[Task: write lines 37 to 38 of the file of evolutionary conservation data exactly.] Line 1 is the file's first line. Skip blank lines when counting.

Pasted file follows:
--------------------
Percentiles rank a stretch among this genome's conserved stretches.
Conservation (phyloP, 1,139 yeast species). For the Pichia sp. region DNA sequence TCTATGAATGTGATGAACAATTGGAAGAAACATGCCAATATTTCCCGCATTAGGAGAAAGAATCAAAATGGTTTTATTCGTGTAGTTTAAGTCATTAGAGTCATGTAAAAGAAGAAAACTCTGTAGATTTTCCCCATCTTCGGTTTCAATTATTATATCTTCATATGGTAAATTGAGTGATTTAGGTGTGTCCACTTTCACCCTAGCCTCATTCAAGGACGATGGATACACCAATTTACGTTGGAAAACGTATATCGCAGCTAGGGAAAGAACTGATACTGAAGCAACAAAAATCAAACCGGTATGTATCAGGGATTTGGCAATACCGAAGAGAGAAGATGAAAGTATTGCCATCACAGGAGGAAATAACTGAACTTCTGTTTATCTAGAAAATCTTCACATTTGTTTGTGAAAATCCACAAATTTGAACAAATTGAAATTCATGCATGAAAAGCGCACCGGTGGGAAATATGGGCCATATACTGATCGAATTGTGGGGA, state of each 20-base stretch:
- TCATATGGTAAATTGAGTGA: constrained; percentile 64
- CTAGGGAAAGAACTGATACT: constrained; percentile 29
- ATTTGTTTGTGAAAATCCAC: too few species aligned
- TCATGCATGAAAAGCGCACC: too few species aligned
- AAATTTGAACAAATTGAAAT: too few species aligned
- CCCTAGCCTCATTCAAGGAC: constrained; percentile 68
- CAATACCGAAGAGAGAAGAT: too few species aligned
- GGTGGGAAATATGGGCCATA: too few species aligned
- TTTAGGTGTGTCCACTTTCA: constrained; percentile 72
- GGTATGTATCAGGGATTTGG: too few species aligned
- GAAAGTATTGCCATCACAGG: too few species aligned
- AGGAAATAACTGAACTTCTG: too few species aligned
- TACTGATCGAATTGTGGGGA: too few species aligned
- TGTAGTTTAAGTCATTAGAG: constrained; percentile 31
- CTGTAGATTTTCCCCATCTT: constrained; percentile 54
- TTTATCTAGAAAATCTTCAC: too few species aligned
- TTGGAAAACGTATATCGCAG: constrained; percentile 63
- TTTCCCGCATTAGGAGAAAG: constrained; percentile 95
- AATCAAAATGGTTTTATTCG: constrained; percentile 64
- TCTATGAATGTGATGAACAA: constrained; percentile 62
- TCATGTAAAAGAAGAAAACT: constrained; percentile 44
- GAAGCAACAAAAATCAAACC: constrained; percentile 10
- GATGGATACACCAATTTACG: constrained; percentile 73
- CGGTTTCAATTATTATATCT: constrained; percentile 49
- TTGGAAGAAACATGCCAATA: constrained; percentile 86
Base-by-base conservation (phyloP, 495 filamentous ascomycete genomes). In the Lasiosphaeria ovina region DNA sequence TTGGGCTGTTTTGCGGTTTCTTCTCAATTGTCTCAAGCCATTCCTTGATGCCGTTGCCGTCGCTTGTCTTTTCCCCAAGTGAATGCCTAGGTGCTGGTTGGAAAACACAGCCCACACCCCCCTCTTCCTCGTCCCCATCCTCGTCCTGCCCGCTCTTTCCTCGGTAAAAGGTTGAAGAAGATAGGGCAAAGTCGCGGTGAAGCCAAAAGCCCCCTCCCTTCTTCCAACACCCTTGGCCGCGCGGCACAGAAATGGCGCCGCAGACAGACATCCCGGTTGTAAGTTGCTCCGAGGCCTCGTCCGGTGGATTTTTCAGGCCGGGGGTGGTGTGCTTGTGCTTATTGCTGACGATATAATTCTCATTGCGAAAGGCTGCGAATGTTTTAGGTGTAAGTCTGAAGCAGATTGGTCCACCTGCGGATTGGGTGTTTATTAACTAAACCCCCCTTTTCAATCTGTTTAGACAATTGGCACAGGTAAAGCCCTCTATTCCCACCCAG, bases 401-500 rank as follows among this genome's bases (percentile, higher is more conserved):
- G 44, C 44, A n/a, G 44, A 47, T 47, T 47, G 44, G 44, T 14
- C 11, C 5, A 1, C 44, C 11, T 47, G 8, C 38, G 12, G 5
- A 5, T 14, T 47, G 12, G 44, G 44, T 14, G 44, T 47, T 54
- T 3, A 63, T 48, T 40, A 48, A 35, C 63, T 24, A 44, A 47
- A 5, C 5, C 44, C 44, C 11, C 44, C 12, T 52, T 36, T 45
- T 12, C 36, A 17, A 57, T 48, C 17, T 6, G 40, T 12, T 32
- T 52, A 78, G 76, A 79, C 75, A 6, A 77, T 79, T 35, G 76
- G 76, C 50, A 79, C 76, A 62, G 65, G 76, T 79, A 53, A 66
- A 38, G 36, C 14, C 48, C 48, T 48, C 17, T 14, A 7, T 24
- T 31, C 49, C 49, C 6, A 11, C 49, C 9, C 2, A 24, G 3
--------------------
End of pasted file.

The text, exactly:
- A 38, G 36, C 14, C 48, C 48, T 48, C 17, T 14, A 7, T 24
- T 31, C 49, C 49, C 6, A 11, C 49, C 9, C 2, A 24, G 3